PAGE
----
The Biggest Factor in Adding Strength, Size, and Driving Progress

So you want to become better than you are right now… you want to grow… you want to get stronger… you want to level up and progress… What do you think is the most important factor that will see you achieve all of these? Probably the training, right? The hard work, the long hours, pushing your body beyond it’s comfort level. That’s half right, as it’s required… but it’s NOT THE MOST IMPORTANT FACTOR

Recovery is. If you saw THIS ARTICLE, you’d know that out of a week, our training takes up a maximum of 10% of our time. So I ask the question, what are you doing in the other 90% of your time that week…

We only ever see athlete’s and people training hard. It’s everywhere on social, on our tv’s - we never see the behind-the-scenes of what goes into getting them on the field. And we never see all the work it took for them to get to where they are today - there’s no such thing as an overnight success

If you truly want to better yourself, truthfully answer these following questions:

- Are you eating well to fuel your body, and give it the nutrients it needs to recover and grow…
- Are you getting a least 8 hours of uninterrupted, solid sleep each night/day...
- Are you stretching and doing your mobility work…
- Do you ever take “mental time off” to look after your psychological health…
- Do you ever use visualisation to create a mental picture of where you’re trying to go…

If the answer is no to some of them, then you’re missing out on the biggest factors to progress, growth, and the reality you wish to create for yourself

When you train and play your sports, you’re essentially breaking your body down in what is known as catabolism - you’re doing damage. And it’s these recovery principles above that aid in the growth and recovery phase, what we call anabolism. And when they’re all aligned well, your recovery will be better, which in turn allows your training to step up a gear and progress to be made
 

Sleep

During sleep, the body’s main purpose is restoration. Our lymphatic system clears all toxins, and a hormonal cocktail of human growth hormone, testosterone, and a myriad of others are released to aid in recovery and restoration of our muscle tissue
 

Nutrition

And for this restoration during our sleep to be at its prime, the body needs to have the nutrients available to it. This is why a balanced diet with a surplus of energy is required - as without these nutrients and extra energy, the body has nothing to use to recover and build. Listen to your body, and enjoy your food
 

Stretch + Mobilise

Stretching & mobility work helps to reduce muscle soreness and increases the range of movement of joints (thus decreasing injury risks in most instances). It also helps to “bring the athlete down” after training, activating the parasympathetic nervous system (rest & relax) which lowers heart rate and breathing rate to promote recovery, and aids in mental relaxation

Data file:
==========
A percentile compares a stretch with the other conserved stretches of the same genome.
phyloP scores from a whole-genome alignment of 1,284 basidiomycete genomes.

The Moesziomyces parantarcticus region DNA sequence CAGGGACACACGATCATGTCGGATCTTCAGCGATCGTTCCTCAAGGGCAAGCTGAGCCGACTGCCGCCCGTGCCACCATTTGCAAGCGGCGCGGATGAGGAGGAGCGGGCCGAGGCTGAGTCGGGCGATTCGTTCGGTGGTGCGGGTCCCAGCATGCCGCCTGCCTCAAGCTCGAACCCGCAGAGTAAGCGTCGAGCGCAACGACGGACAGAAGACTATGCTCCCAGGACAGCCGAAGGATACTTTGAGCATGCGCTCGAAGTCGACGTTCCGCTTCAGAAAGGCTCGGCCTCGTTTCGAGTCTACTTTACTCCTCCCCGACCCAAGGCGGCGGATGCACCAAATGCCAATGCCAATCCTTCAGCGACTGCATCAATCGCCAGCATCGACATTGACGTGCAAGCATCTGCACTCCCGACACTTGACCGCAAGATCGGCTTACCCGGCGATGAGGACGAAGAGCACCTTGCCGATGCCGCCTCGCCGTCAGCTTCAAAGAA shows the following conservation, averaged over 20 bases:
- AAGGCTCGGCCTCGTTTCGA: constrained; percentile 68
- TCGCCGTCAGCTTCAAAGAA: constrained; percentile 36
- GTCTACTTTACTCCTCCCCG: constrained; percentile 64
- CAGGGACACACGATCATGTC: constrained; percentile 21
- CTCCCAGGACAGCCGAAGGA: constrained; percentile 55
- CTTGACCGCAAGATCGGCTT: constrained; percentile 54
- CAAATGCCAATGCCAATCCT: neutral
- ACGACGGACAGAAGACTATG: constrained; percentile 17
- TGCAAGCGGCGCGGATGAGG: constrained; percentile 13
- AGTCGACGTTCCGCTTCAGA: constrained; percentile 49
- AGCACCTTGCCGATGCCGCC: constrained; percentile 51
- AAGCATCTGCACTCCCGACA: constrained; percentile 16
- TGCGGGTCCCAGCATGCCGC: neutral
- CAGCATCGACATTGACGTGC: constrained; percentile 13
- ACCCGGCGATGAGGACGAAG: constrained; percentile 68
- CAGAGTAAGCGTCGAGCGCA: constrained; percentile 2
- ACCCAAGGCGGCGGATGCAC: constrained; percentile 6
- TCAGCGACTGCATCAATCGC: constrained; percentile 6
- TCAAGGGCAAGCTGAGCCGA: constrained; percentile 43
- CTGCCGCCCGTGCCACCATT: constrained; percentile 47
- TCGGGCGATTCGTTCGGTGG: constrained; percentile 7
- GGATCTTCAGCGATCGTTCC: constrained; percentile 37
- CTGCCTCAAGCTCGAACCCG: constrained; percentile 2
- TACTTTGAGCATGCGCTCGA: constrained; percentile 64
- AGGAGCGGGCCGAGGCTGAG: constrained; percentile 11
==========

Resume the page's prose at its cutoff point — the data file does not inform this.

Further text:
Visualisation

Visualisation is powerful beyond comprehension, and is far too complex to delve into here. Every elite athlete uses visualisation in their preparation for games and events, and in the book “The Answer” they delve into studies where players who simply visualised a task, and never performed it, tested just as well as those who physically practiced it daily. Seeing and feeling how you should move, how the ball leaves your hand, how it meets your foot - whatever is specific to your sport. That’s power…
 

Meditation

Meditation is beginning to make waves within our society, and it should be. Scientifically, it’s been proven to reduce stress, improve sleep, increase recovery times, increased focus and ability to deal with pain, and  it strengthens our immune system. People think this is trying to keep the mind calm, but instead, it’s “training” in itself - as it’s being mindful and always bringing the mind back to the breath when it begins to wander. It’s not about stopping the mind from wandering per se, as it always will. It’s about being mindful to bring it back and focus solely on the breath. The app Headspace is a great introduction to this fascinating and beneficial task
 

Key Takeaways:

- Get your 8 hours of sleep each night
- Eat in abundance, viewing food as simply fuel for the body that will help you recover
- Ensure you stretch and mobilise each day, giving more time to “trouble spots”
- Visualise your performance, specifically how it feels, and see yourself succeeding
- Try meditating, and see what it does for your stress levels and sleep

Nutrition, TrainingNick Maier